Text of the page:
Did you know that one of the top complaints Americans have about their co-workers is bad breath? Bad breath, or halitosis, is an embarrassing condition that most people don't like to talk about, but understanding the common causes and treatments can make addressing it a bit more palatable.
A good daily oral health regime will help to ensure you prevent plaque from forming and bad breath from ensuing. Here are some things to keep in mind:
- Brush your teeth at least twice a day
- Floss at least once a day
- Brush the tongue or use a tongue-scraper to remove bacteria
- Drink lots or water (not sodas, coffee or alcohol, which can all contribute to bad breath)
Certain products can help to keep bad breath at bay, for example:
- Chew sugar-free gum
- Use over-the-counter dry mouth rinses and saliva substitutes
- Look for oral products with the ingredients cetylpyridinium chloride or chlorine dioxide, which have an immediate effect at eliminating volatile sulfur compounds.
Keep in mind that while the products mentioned above can be helpful for dealing with occasional bad breath, if you find yourself resorting to these measures frequently, you should see your dentist to get screened for gingivitis or periodontal disease.
You should replace your toothbrush at least once every three months. Also, replace it after you have an episode of flu, cold or other viral infections. Bacteria can implant themselves on the toothbrush bristles leading to re-infection.
Most studies show that an electric toothbrush, when used properly, improves oral hygiene. Many have a timer, encouraging users to brush for a full two minutes, which alone is helpful. In individuals who have decreased manual dexterity (due to arthritis, cerebral palsy, or Parkinson’s, for example), they are especially helpful. Caregivers for patients with these conditions can usually accomplish more brushing in a shorter amount of time.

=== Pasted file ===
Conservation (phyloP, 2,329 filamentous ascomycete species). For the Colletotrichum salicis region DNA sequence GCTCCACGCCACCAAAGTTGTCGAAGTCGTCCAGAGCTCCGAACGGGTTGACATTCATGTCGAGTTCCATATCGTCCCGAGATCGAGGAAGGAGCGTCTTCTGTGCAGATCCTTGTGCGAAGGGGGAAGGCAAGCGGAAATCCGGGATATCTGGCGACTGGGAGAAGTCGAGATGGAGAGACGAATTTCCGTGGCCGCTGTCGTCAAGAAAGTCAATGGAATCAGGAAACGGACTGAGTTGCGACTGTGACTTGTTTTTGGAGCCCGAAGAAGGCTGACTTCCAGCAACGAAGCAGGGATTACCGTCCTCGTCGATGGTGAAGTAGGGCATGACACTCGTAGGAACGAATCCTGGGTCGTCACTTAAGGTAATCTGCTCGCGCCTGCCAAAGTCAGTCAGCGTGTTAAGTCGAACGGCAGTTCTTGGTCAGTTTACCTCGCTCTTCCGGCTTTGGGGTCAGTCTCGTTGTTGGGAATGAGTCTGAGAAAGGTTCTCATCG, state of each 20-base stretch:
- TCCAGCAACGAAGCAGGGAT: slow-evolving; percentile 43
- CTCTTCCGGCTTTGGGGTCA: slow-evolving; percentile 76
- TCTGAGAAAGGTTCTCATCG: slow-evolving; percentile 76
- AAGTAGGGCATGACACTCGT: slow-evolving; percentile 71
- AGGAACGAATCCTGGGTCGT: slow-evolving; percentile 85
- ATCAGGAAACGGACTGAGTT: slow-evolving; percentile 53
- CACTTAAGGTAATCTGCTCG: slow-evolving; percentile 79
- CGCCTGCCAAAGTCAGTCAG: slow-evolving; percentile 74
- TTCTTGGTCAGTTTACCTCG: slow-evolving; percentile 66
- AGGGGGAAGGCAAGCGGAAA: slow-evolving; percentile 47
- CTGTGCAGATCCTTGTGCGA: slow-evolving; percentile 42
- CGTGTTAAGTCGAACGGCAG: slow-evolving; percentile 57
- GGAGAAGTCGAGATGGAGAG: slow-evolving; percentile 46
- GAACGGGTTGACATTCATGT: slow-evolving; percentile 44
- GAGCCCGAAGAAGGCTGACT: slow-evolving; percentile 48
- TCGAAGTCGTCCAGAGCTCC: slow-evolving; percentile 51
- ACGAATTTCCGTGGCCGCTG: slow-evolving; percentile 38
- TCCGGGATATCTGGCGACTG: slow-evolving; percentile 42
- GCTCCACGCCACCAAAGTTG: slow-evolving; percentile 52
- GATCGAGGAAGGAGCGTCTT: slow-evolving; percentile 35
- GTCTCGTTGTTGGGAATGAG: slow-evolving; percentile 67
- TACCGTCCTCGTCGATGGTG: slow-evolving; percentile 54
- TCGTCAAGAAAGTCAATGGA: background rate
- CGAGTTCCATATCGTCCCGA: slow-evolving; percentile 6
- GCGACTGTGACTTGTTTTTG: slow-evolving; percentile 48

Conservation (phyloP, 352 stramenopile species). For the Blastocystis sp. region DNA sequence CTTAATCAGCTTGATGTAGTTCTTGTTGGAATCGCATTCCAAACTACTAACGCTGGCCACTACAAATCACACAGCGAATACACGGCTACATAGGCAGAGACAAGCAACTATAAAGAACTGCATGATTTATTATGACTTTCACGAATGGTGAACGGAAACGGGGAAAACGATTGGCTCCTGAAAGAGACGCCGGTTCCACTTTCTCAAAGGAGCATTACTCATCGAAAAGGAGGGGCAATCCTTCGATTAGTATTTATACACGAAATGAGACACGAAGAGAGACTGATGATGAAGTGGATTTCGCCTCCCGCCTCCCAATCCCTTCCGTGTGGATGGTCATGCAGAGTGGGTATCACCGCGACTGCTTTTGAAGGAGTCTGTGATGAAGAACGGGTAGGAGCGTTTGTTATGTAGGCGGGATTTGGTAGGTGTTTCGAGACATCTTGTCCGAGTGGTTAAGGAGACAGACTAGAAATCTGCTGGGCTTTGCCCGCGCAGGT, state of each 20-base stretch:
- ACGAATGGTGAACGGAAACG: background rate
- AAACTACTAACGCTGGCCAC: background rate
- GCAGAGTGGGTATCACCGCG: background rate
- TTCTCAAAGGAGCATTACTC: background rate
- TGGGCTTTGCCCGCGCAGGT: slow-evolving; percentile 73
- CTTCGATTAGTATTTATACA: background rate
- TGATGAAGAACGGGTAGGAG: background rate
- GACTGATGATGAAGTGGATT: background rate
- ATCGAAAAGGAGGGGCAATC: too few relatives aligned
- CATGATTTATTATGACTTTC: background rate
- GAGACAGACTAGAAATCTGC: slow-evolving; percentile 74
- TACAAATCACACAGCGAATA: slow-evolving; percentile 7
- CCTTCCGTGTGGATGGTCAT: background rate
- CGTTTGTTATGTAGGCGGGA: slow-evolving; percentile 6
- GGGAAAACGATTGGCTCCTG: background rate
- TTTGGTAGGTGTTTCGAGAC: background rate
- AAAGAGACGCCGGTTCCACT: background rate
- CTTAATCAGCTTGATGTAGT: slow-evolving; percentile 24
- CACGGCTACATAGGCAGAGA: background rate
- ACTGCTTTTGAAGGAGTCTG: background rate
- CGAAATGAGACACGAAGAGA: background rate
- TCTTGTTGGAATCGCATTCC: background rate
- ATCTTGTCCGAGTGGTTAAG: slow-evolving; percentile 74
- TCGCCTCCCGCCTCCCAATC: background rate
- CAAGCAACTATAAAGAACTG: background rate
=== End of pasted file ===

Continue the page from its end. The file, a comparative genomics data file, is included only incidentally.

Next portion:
Foods are digested in the mouth first, eventually making their way into the bloodstream and to the lungs, all the while releasing volatile sulfur compounds (stinky!). These odors can last until the odor-causing food digests completely. So, even if you brush, floss, and use mouthwash, you are only covering up these odors temporarily.
The mouth contains many natural bacteria, which feed on leftover food particles. Within a few days, this process can result in plaque forming on the teeth. Plaque not only gives off an offensive odor, but also can start the disease process known as gingivitis or advance to periodontal disease.
Our saliva helps to wash away food particles and contains natural antibodies that fight bacteria. A decrease in saliva production can have many causes. One of the most common causes is medications - more than 400 medications are known to cause a chronic dry mouth. Mouth breathing can also lead to dry mouth, which makes you more susceptible to tooth decay, periodontal disease and bad breath.
Some medical conditions can contribute to bad breath, including mouth sores, tonsil stones, sinus infections, menstruation, stomach problems and metabolic disorders.
Understanding the common causes of halitosis is the first step to eliminating it. Following the several simple steps outlined above will have you on your way to getting rid of bad breath for good. And if they don’t work, go see your dentist.
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